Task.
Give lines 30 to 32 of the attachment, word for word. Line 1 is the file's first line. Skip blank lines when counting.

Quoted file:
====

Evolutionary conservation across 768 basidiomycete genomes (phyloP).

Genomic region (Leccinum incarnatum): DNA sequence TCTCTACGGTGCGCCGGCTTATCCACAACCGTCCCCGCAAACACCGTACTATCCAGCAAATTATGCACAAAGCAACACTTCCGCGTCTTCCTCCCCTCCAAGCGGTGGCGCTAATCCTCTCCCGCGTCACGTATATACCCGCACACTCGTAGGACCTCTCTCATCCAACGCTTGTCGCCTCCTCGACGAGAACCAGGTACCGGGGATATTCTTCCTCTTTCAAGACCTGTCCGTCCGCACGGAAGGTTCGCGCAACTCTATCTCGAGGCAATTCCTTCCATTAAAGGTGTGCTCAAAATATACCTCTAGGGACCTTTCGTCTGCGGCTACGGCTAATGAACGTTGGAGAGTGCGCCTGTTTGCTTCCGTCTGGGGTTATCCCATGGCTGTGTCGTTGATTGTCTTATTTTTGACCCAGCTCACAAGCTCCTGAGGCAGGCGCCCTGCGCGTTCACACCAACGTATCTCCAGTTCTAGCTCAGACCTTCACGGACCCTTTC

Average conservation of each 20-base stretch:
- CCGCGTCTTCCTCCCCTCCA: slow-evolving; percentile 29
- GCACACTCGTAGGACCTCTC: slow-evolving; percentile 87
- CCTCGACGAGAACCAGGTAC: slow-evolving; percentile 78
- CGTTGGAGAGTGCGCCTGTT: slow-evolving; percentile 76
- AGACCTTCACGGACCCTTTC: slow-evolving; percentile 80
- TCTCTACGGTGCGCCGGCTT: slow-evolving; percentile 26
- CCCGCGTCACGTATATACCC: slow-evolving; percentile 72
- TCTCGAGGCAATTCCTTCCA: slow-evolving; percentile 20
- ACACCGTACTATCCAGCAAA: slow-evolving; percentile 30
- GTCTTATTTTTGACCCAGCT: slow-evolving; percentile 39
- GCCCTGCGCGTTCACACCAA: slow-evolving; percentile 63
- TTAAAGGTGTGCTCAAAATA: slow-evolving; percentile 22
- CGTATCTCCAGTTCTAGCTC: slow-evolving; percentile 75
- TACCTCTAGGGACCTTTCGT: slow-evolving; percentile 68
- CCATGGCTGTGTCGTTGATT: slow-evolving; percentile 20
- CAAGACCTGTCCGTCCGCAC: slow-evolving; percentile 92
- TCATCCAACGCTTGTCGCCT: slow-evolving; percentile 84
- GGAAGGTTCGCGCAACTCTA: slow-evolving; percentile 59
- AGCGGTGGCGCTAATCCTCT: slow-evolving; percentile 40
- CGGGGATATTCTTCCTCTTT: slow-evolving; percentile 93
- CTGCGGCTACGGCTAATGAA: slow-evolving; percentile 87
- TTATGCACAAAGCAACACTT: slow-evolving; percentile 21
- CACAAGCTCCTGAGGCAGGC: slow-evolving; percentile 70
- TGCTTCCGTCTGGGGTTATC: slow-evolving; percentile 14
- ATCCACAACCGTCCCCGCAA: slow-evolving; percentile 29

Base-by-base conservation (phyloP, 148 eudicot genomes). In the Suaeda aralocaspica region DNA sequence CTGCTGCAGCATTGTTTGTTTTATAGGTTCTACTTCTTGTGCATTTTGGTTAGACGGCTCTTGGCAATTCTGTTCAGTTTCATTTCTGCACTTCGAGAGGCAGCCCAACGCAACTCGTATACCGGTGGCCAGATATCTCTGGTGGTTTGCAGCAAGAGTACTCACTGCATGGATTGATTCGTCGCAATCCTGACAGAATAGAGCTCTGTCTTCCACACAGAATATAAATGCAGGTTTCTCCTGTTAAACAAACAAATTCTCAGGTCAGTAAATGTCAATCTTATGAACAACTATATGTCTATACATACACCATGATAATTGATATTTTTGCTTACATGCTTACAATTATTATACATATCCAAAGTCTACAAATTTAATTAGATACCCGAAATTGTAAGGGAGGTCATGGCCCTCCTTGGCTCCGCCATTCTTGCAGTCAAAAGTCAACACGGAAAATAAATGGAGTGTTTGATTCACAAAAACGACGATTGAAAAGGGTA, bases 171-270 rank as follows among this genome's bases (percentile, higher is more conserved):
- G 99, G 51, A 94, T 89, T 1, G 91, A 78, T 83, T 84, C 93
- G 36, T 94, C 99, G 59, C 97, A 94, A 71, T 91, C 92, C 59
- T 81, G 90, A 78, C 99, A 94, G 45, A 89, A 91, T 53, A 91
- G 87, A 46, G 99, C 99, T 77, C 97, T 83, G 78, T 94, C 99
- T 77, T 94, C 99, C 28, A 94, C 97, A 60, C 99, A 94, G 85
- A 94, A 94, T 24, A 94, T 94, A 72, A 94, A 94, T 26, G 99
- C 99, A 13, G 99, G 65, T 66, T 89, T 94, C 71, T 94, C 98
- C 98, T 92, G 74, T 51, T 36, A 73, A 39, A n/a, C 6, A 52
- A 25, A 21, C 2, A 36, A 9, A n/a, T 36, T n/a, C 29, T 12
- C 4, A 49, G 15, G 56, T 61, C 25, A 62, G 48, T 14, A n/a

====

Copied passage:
- G 99, G 51, A 94, T 89, T 1, G 91, A 78, T 83, T 84, C 93
- G 36, T 94, C 99, G 59, C 97, A 94, A 71, T 91, C 92, C 59
- T 81, G 90, A 78, C 99, A 94, G 45, A 89, A 91, T 53, A 91